A diagonal-based heterodyne grating interferometer (HGI) for two-dimensional displacement measurement is presented. It can simultaneously realize the high signal contrast and signal-to-noise ratio (SNR) with the specially designed cross grating. Meanwhile, an eightfold optical subdivision can be acquired with the proposed phase decoupling method. The signal contrast of 96.55% and SNR of 50 dB are obtained with laser power of 0.45 mW. Several tests including linear displacement, planar displacement, and stability are conducted in the experiments. The theoretical resolution of 0.125 nm, the short-range repeatability of 2.35 and 3.24 nm under round-trip movement of 10 μm, and the system stability better than ± 4 and ± 6 nm over 10 min are achieved for the X- and Y-directions, respectively. In addition, the measurement errors including geometric, nonlinear, and noncommon-path errors are analyzed. The results demonstrate that the proposed diagonal-based configuration combined with cross gratings is extremely suitable for HGIs, which has the potential to simultaneously improve the performance and practicability of HGIs.
We present a compact displacement measurement system based on single grating and 3×3 coupler, possessing the capability of large range and nanometer precision. With the introduction of 3×3 coupler for phase shift in interference signal, the present scheme has the advantages of simple structure, convenient alignment, and insensitivity to air turbulence, resulting in high robustness. We accordingly developed an efficient and precision signal processing method for phase demodulation on a digital signal processing, adapting to characteristics of outputs in 3×3 coupler, achieving a high-powered subdivision of the interference phase. It was validated that the phase precision was about 1<sup>°</sup> even when phase and amplitude errors were added to interference signals in the simulation, which corresponded to a displacement precision of about 3nm.
A novel low-noise front-end electronics was proposed for detection of light signals with intensity about 10 μW and frequency above 2.7 MHz. The direct current (DC) power supply, pre-amplifier and main-amplifier were first designed, simulated and then realized. Small-size components were used to make the power supply small, and the pre-amplifier and main-amplifier were the least capacitors to avoid the phase shift of the signals. The performance of the developed front-end electronics was verified in cross-grating diffraction experiments. The results indicated that the output peak-topeak noise of the ±5 V DC power supply was about 2 mV, and the total output current was 1.25 A. The signal-to-noise ratio (SNR) of the output signal of the pre-amplifier was about 50 dB, and it increased to nearly 60 dB after the mainamplifier, which means this front-end electronics was especially suitable for using in the phase-sensitive and integrated precision measurement systems.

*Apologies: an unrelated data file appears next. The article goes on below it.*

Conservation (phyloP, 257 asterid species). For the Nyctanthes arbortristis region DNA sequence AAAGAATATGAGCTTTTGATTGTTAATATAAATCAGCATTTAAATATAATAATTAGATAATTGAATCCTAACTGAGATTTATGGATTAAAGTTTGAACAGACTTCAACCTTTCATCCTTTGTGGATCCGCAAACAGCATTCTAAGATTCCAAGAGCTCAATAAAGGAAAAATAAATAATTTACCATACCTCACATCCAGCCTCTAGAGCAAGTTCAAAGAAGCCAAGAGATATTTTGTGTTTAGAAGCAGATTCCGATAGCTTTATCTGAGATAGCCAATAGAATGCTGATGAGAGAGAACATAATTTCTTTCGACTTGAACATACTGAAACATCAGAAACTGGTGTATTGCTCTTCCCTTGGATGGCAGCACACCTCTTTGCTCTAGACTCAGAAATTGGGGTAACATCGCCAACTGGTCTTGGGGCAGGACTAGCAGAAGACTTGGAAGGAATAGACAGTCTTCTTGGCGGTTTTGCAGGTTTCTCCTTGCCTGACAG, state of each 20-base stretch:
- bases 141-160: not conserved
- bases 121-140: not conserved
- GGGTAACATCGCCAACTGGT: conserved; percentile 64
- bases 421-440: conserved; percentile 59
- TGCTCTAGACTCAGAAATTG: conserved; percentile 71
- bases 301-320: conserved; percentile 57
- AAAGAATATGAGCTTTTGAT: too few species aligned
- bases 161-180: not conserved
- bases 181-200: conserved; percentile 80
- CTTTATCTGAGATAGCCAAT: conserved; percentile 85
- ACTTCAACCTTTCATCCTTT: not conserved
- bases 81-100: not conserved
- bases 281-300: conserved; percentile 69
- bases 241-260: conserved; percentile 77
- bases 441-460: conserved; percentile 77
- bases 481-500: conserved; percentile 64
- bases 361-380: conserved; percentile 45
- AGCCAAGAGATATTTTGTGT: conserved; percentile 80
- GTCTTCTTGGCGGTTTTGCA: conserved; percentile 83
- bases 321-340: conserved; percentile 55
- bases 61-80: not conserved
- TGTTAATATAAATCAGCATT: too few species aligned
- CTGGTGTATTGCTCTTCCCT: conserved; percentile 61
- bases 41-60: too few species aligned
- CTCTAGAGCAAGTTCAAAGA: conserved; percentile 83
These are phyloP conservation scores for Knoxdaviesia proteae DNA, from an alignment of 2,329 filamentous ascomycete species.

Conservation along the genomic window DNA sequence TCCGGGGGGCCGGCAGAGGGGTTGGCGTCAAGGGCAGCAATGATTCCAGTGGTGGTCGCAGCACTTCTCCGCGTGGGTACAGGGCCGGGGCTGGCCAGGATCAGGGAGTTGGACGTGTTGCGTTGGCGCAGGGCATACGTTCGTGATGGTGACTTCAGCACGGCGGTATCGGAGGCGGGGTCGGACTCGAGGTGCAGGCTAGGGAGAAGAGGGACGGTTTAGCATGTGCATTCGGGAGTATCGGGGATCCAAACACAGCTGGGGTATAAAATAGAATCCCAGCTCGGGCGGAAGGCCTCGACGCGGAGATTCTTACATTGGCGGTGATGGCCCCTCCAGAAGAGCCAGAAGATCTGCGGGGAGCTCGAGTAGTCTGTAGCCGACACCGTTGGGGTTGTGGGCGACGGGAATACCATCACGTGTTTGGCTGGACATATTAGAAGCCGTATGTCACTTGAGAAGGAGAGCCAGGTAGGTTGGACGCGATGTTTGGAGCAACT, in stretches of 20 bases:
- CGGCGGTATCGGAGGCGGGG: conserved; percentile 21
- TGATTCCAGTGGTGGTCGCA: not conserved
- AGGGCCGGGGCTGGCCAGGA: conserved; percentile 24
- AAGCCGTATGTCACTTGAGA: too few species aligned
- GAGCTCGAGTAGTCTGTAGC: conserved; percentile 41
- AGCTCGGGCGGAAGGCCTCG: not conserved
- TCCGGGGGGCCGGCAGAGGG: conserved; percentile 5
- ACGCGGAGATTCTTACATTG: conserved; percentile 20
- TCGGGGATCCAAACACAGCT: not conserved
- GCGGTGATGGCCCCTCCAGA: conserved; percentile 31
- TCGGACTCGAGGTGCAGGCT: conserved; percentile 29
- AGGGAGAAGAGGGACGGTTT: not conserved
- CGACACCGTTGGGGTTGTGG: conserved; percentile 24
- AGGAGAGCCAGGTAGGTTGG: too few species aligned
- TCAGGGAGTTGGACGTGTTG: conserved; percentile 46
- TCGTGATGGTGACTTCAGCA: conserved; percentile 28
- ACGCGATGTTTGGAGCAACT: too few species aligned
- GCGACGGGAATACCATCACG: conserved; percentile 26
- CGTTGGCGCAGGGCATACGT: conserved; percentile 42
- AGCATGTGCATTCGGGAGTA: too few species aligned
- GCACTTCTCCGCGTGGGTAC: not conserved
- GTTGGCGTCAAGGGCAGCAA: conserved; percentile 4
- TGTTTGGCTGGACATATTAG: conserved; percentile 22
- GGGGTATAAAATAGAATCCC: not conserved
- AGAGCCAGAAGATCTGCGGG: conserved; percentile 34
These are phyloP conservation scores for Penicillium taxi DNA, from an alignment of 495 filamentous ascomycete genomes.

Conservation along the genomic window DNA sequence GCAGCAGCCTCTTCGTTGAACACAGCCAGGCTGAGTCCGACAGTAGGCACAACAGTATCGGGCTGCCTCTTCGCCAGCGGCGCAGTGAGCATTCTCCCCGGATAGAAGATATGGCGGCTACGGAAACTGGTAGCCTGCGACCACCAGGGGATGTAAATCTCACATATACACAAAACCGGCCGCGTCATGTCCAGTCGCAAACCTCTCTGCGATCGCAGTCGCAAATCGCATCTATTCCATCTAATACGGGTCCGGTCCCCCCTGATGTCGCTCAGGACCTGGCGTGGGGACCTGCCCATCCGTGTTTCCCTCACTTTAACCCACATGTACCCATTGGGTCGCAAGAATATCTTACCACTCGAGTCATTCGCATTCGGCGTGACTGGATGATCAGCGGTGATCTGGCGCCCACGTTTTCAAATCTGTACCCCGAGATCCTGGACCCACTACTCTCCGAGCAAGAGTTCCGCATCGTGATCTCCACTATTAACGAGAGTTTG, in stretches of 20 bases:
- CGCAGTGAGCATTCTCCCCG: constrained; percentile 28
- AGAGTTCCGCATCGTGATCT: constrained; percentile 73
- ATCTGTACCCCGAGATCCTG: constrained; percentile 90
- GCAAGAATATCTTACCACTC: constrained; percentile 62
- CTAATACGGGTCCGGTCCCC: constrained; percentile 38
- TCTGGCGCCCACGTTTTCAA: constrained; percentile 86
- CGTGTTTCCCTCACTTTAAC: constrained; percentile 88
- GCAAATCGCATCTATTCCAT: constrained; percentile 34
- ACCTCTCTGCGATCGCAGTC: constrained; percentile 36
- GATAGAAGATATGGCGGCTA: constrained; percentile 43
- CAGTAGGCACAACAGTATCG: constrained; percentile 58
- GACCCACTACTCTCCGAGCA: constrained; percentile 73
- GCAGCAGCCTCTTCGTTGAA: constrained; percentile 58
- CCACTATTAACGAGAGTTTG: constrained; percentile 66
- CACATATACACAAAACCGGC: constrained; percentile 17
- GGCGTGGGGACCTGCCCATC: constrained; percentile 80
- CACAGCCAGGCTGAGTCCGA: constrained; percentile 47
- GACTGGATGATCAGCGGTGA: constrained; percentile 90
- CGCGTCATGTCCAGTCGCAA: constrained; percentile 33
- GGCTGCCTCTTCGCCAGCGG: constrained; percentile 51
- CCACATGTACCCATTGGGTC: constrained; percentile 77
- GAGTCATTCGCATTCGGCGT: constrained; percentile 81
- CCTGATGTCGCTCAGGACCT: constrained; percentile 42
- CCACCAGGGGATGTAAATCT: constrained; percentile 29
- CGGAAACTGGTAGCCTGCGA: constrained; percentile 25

Based on the detailed derivation of the displacement measurement principle with Jones matrix method, the optical system of the heterodyne grating interferometry that we previously proposed was modified. A reflection phase grating with smaller grating pitch was designed with rigorous coupled-wave analysis (RCWA) to improve the measurement performance. The first order diffraction efficiency of 47.35% and 56.24% were obtained for TE and TM polarization, respectively. Therefore the TM polarization was chose to enhance the signal-to-noise ratio (SNR) of the beat signal. Meanwhile, the errors of the optical system resulting from grating non-uniformity, frequency mixing, polarization mixing and polarization-frequency mixing were discussed as well. It was shown that the frequency mixing was the main source of the errors, and the modified heterodyne grating interferometry had the potential to realize nanometer resolution for displacement measurement.